Northwest Agricultural and Forestry University (NWAFU) in the small town of Yangling, some distance from Xi'An, made a similar strategic decision. This institution has promoted its image as a high-level centre of food research rather than the comprehensive multiversity it has become through the merger of two universities and five research institutes.

The government discouraged the merging of agricultural universities with other types of universities, yet there was not as strong a fiat against merging or changing the title, as in the case of normal institutions.

Nevertheless, NWAFU's leaders saw the value of emphasising their location in the heartland of traditional Chinese agriculture and creating a major centre for the development of international food policy and research.

They used the resources, given to them at the time of their merger, and the greatly enhanced regional infrastructure developed under China's Great West Project. When we first visited NWAFU in 1993, it took two or three hours on a rutted rural road from Xi'An. Now a four-lane highway gets visitors there from Xi'An airport in 40 minutes.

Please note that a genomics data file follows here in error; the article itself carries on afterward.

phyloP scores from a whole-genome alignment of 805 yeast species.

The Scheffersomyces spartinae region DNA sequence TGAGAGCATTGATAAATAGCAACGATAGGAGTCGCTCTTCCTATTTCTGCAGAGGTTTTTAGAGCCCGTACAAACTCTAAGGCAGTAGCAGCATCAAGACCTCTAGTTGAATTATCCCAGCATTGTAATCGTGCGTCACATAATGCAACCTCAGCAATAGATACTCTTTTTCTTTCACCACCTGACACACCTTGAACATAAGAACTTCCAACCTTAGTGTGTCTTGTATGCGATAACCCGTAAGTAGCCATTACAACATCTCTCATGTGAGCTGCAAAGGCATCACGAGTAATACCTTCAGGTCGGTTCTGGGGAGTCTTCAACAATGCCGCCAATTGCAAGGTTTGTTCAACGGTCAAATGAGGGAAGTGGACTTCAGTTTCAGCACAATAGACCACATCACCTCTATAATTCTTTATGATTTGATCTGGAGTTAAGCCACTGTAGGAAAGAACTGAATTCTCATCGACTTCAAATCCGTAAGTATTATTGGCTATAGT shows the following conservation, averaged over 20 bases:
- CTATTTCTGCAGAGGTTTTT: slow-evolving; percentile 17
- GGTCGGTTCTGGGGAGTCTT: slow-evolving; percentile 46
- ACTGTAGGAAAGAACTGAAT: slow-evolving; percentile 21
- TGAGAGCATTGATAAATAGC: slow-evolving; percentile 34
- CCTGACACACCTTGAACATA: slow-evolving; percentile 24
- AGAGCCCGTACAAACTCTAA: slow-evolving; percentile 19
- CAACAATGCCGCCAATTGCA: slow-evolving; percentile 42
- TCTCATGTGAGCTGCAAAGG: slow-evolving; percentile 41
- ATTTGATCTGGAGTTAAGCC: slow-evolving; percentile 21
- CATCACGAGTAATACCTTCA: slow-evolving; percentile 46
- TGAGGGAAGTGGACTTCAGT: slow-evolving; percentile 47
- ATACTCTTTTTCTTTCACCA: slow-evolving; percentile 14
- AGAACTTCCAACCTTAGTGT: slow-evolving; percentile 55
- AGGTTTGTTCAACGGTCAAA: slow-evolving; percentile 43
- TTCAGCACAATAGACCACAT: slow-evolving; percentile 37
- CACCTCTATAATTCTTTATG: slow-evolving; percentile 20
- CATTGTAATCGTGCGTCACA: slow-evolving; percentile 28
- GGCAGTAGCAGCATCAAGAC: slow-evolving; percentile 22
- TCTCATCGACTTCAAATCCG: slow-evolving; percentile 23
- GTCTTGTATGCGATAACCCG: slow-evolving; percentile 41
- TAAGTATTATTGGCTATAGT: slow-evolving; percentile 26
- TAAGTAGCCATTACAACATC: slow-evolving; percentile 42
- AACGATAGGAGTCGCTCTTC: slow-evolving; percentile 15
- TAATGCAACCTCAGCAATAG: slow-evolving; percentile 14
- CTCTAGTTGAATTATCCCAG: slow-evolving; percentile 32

NWAFU's leaders told us that they had purposely chosen international partners, such as Wageninin in Holland and Cornell in the United States, to strengthen their capacity in such important areas as global food security and agricultural environmentalism, rather than pursuing the global research university model.

A multicultural university for minorities

Yanbian University in north-east China, on the border of North Korea, provides another interesting example of persisting diversity. Founded in the early 1950s to train Korean minority students for teaching and local governmental leadership, it has recently raised its status to a national university, supported by funding from Project 211.

Here, institutional leadership seems to have been crucial to the preservation and enhancement of this institution's unique identity as a multicultural university.

The six country talks involving China, Russia, Japan, the United States and the two Koreas, have drawn considerable global attention to the region; and Yanbian University has made international relations and global geopolitics a main area of curricular focus.